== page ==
Spotlight on the collectible objets d'art of Ugandan-Finnish designer Lincoln Kayiwa

Functional Artifacts

By Rachel Miller

Lincoln Kayiwa is the creative force behind eponymous studio KAYIWA. Born in Kampala, Kayiwa moved to Helsinki to pursue a Master's degree from the Aalto University School of Arts, Design, and Architecture. Upon graduating, he set up his atelier, dedicated to crafting collectible design objects that draw from the rich traditions of both African and Nordic craft. If you haven't already had your eye on this rising talent, look this way! 


Rachel Miller: What made you want to become a designer?

Lincoln Kayiwa: Besides being born into an architectural family, there are a number of incidents that pushed me toward design. But I really got serious about becoming a designer while working on my Bachelor of Arts at Makerere University in Uganda. We had a visiting professor from Central Michigan University, David Stairs, who gave lectures on design history and introduced me to various iconic works, including the architecture of Alvar Aalto and graphic design from Paul Rand. I was especially intrigued by Philippe Starck’s Juicy Salif for Alessi and his POAA Dumbbells, which prove that good design can be both humorous and serious.

RM: How has your background and experiences abroad fed into your design approach?

LK: My Ugandan roots and Nordic life blend in a unique way. I borrow principles and aesthetic elements from the rich cultures and traditions of African and Nordic art, craft, and design to make bold, playful, yet fully functional artifacts.

RM: Wonderful! And what a truly unique combination. Could you expand on that?

LK: For example, in no particular order, the NZELA Table is a tribute to my late grandmother, Angela, whom I was very fond of. The table in our kitchen was a place where my extended family met. So I wanted to design a table that offers more room for various dishes and many people to celebrate. The Nordic influence on the NZELA design is, for instance, evidenced by the flat-pack concept. The table comprises three snap-fit elements, uses only gravity to stay together, and does not require any tools, fixtures, or fittings to assemble. It is also modular, so users can conjoin as many elements in whichever direction they desire. Additionally, De Stijl being one of the most formulated movements seemed like the perfect source of inspiration as symmetry, alignment, and modularity had a huge role to play usability-wise. Its principles would also directly complement the shape, structure, and visual appearance.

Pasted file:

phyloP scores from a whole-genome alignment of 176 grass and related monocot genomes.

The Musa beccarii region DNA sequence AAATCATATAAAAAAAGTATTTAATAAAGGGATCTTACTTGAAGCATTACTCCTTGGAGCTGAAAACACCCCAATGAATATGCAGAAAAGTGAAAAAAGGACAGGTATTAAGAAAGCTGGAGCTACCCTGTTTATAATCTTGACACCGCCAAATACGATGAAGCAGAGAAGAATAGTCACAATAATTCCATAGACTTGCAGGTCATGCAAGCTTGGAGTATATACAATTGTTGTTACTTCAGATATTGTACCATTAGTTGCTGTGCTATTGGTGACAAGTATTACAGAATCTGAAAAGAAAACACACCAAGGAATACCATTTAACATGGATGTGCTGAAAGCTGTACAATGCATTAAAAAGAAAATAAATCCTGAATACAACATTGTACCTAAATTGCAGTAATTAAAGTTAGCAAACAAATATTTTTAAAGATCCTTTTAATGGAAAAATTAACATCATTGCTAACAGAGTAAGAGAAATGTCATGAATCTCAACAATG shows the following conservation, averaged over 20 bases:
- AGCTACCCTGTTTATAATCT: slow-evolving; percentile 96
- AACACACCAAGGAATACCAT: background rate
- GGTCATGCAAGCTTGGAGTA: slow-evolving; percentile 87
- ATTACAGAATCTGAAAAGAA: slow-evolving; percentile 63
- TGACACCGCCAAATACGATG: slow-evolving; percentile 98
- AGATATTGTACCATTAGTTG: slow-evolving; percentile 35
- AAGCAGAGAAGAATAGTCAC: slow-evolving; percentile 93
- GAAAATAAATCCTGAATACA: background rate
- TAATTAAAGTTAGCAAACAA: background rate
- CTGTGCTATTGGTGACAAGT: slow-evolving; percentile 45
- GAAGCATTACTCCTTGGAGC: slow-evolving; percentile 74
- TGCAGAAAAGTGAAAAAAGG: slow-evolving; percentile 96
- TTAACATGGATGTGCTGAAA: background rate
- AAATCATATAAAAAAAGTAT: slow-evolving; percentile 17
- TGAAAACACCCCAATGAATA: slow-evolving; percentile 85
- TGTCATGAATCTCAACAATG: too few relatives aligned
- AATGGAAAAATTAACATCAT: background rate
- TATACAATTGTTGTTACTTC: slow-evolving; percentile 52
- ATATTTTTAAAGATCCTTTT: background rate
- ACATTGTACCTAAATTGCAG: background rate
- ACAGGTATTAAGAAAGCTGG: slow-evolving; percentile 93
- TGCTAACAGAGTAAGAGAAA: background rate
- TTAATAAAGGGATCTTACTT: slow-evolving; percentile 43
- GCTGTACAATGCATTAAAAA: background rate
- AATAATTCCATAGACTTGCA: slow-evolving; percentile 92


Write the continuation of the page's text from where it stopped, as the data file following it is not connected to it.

Another example is the arrangement of the letters in the AAKKOSET Shelf, which is inspired by the alphabet rhyme that I sang during my nursery school days back in Uganda.You can use it to hold books, CDs, and DVDs, or to paste post-it notes, or even as a room divider in your home or office. It is very stable, so ou do not  have to worry about children—or intoxicated adults—toppling it over.

RM: You have a unique vocabulary of shapes, colors, and materials. What inspires these choices?

LK: Anything really... The last collection paid tribute to Finland’s centenary, as granite is the national stone. I wanted to show by example that granite is not only meant for architecture or art but is, in my humble opinion, in many ways better than the overrated marble. Granite is one of the most durable naturally occurring stones, which makes it ideal for surfaces that see a great deal of use, such as countertops. In creating experimental, avant-garde objects for living, I combined traditional handcraft with mechanization using a selection of rare Finnish granite types that include Amadeus, Brown Hill, Moss Granite, and Lappia Green. Though granite is weighty, a key feature throughout the collection makes the pieces easy to move. Honed finger grooves are placed strategically to allow the user to grip objects and lift them off surfaces. The silhouettes throughout the granite collection are a play on geometry, proportion, and precision, with contrasts of various shades and types of polished and honed granite. 

RM: When do you feel most inspired? 

LK: Inspiration hits me at any moment and anywhere. It could be at the grocery store or while jogging. I am an early bird because mornings are when I am at my most efficient and when I can enjoy a bit of serenity. 

RM: What are you currently working on?

LK: Waste as raw material. Recycled waste contains a lower percentage of impurities and has a carbon footprint of about 85% less than the diminishing virgin, raw materials. On a large scale, this reduces the amount of the waste that would end up in landfills, incinerators, or nature. 

RM: Lastly, if you could give one piece of advice to an aspiring designer, what would it be?

LK: Forge your own path; make your own rules.


  • Interview By

    • Rachel Miller

      Rachel Miller

      Rachel is a California native whose passion for travel has led her on some pretty crazy adventures around the world. After living in Korea for three years, she decided on a whim to move to Germany. While she still has a wandering soul, Berlin has captured her heart, and she's decided to make this multicultural hub her permanent home. Most of her free time is spent playing beach volleyball, exploring the city's many arty scenes, and hunting down Berlin's best craft beer.